Freelancing for many years and for many agencies, I discovered that every agency has a different design process, which you have to quickly learn and understand in order to do a good job. With time, I started applying parts of this process to my own client work, and started developing a pretty solid recipe. Every case is different, of course, but applying the same fundamental steps has really made the process more organized and effective, and certainly less stressful.
The steps are not set in stone. I don’t think they should be. They have to keep changing in order to evolve and adapt to new trends, new competitors, and economic and cultural changes. However, the essence of the process, which is Positioning, Branding and Production, will continue to be the same for many years to come. I believe consumer packaged goods need this process because they are always surrounded by competitors, interacting directly with the consumer and hoping to get noticed in the few seconds it takes the consumer to make a choice.
Part 1: Positioning
The very first step of the process is to define the positioning of the product, product line or brand. The goal of positioning is to define the brand’s unique core values and it starts with extensive research. As I said, CPG products almost never live in a vacuum, they are surrounded by a Universe of products, constantly changing and interacting with each other. The category to analyze should be the one in which the client’s product will be living in, maybe a couple more if we see that new trends are emerging and are pertinent or could affect our product.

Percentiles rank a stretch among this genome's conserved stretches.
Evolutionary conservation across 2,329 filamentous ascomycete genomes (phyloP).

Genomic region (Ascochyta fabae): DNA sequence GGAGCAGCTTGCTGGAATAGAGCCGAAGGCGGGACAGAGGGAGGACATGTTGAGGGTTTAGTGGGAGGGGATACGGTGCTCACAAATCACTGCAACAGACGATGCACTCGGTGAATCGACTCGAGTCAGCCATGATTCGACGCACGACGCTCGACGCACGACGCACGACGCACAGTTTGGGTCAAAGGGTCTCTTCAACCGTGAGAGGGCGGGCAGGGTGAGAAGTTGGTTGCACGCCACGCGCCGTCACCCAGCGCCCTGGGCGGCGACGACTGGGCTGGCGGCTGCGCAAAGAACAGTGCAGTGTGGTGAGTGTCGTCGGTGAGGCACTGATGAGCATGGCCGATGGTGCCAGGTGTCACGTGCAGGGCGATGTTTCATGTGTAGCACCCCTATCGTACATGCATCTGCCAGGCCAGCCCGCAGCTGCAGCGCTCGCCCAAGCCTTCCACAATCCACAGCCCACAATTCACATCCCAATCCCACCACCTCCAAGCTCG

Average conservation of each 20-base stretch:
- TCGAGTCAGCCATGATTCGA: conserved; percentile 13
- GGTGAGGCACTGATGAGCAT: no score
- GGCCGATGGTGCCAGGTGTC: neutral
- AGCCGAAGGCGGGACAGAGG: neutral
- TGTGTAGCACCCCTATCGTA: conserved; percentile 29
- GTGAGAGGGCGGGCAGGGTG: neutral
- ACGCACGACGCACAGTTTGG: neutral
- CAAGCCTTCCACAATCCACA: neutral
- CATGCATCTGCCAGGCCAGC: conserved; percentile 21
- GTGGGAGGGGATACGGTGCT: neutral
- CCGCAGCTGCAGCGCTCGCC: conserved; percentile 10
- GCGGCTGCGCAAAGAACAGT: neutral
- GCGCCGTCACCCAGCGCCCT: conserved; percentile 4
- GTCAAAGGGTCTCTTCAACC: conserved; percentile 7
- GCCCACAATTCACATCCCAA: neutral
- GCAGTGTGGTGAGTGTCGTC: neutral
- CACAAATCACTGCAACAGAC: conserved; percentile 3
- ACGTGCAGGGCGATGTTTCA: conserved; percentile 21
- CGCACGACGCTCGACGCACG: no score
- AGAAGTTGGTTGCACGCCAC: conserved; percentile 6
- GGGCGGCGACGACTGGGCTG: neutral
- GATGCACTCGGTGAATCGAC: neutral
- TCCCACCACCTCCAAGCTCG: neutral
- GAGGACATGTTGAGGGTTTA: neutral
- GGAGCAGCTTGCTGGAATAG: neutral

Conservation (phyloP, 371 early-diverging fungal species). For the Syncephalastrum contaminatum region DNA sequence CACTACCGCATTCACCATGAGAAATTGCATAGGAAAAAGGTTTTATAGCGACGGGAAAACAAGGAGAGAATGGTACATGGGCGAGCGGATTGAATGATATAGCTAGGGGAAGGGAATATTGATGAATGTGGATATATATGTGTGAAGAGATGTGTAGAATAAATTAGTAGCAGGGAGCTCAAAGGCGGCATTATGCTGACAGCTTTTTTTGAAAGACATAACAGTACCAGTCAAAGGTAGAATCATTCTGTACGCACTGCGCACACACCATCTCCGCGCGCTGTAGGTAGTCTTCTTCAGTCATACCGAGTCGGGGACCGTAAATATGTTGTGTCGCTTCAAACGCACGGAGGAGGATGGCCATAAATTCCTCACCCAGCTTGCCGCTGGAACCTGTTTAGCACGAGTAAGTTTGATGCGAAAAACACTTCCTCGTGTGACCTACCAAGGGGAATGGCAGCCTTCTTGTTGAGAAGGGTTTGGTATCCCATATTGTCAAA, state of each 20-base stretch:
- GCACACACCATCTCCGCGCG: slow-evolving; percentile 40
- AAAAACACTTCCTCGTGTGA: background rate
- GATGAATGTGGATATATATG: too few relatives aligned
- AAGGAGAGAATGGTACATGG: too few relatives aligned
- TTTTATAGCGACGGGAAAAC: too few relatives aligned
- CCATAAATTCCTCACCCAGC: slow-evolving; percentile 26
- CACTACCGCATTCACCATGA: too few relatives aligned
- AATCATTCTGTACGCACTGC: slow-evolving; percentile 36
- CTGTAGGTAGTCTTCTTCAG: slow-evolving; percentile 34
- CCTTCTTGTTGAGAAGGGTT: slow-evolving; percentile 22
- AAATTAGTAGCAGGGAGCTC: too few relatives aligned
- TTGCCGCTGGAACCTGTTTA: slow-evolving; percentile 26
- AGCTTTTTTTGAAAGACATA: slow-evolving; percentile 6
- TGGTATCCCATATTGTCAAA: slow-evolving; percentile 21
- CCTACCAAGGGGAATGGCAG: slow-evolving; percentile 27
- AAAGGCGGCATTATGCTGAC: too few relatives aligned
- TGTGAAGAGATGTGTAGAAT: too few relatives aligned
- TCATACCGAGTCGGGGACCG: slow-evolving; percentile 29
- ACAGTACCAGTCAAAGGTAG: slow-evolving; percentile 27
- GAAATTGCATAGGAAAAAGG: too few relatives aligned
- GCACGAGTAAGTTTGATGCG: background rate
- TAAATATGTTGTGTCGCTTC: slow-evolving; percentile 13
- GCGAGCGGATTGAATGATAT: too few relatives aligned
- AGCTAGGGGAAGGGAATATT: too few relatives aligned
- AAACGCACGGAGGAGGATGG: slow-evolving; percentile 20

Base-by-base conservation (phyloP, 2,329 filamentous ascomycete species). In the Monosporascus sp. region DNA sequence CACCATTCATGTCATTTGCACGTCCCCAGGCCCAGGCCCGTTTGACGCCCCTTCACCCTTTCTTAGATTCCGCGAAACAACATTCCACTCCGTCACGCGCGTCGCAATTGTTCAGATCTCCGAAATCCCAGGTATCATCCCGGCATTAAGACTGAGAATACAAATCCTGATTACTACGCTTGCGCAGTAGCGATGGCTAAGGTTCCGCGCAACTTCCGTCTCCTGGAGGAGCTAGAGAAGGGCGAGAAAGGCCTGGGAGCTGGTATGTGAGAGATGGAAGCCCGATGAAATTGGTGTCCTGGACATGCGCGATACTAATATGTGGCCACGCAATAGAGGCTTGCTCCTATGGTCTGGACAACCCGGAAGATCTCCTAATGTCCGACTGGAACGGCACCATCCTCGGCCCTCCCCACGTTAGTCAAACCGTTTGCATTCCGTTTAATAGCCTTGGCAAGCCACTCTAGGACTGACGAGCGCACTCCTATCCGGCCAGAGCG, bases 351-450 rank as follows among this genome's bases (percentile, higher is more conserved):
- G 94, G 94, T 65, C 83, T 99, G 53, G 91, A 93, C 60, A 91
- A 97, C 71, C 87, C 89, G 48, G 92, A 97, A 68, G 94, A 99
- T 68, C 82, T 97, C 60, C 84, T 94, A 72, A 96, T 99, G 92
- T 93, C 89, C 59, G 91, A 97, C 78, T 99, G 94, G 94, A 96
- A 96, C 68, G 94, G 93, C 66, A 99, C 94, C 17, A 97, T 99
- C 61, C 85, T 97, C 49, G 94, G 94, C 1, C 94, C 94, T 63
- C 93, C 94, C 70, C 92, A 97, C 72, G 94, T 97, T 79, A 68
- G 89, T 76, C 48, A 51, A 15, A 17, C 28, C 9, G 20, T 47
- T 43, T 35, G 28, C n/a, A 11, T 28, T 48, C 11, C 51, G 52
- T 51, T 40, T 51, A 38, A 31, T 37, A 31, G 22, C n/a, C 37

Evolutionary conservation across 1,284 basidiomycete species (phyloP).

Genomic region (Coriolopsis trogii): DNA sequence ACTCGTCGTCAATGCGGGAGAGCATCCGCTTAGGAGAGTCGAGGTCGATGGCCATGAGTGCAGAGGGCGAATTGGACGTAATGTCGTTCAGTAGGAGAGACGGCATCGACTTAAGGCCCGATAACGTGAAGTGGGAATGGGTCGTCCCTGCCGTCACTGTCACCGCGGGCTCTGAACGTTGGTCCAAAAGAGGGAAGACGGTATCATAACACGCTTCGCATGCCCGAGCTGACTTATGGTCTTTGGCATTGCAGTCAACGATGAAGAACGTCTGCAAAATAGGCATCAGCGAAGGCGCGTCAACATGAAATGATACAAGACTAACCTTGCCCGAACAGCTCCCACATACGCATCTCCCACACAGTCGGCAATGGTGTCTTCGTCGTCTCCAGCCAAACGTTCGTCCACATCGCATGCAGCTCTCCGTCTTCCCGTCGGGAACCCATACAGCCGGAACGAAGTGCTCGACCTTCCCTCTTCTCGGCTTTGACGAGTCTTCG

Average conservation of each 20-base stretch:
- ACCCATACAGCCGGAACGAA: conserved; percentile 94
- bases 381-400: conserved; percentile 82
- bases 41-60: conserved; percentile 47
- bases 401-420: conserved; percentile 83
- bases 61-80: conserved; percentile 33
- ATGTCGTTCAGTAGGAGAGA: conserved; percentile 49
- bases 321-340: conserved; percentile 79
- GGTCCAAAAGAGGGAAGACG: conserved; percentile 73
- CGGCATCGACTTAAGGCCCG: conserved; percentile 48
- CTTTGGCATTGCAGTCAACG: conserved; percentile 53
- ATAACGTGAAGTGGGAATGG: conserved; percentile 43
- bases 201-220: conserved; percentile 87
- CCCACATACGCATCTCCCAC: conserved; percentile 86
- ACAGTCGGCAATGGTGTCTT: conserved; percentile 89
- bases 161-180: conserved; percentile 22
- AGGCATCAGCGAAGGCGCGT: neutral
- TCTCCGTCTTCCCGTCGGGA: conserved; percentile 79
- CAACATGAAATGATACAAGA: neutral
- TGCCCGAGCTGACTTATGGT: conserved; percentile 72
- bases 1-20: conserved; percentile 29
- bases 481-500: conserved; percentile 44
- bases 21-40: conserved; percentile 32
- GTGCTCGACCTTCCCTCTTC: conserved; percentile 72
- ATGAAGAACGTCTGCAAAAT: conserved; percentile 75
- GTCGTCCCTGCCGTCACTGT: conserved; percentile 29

The research phase is both online and on the shelf. Reading Amazon reviews is a great way to learn what consumers are saying about a product, what they like and don’t like, but more importantly for positioning, how the product is perceived. This perception is usually delivered in a big way by the packaging design. To analyze the category on the shelf, which is personally my favorite part, I go to the store, sometimes several stores, depending on where my client’s product will be carried in. At the store I make notes about what products stand out more, take pictures, write down any callouts that are repeated throughout the category, I start identifying the leaders and the “me toos”, the emerging trends, noting if there is more use of photography vs illustration, color palettes vs the lack of color, busy vs minimal, types of materials and shapes of packaging, etc. In a nutshell, I try to understand the products surrounding Universe.
Once I collect the important data about the product’s Universe, I create my own assessment. This phase should be done with curiosity, asking questions like: Is this a new category or an established one? How many subcategories are there? What audience are they talking to? What is my client’s product’s audience? Where does it fit in? How can it stand out?
After this -in my opinion, fascinating process, we start talking about the opportunity for our product and what the brand’s core values should be in order to stand out and succeed. These values could be something like “authentic, smart, neutral gender, and indulgent” or “joyfully young, contradicting, innocent and bold”. These adjectives will define the positioning of our product. Ideally, the core values should be unique and very different from its competitors. The ultimate goal of this phase is to help consumers relate to the product and hopefully make them feel like they found exactly what they were looking for.
The final step of the positioning phase is to create a brief that will describe the product’s attributes and give a very clear direction that will have to be visually revealed by the design phase. Which is part 2 of this Packaging Design Process series coming soon!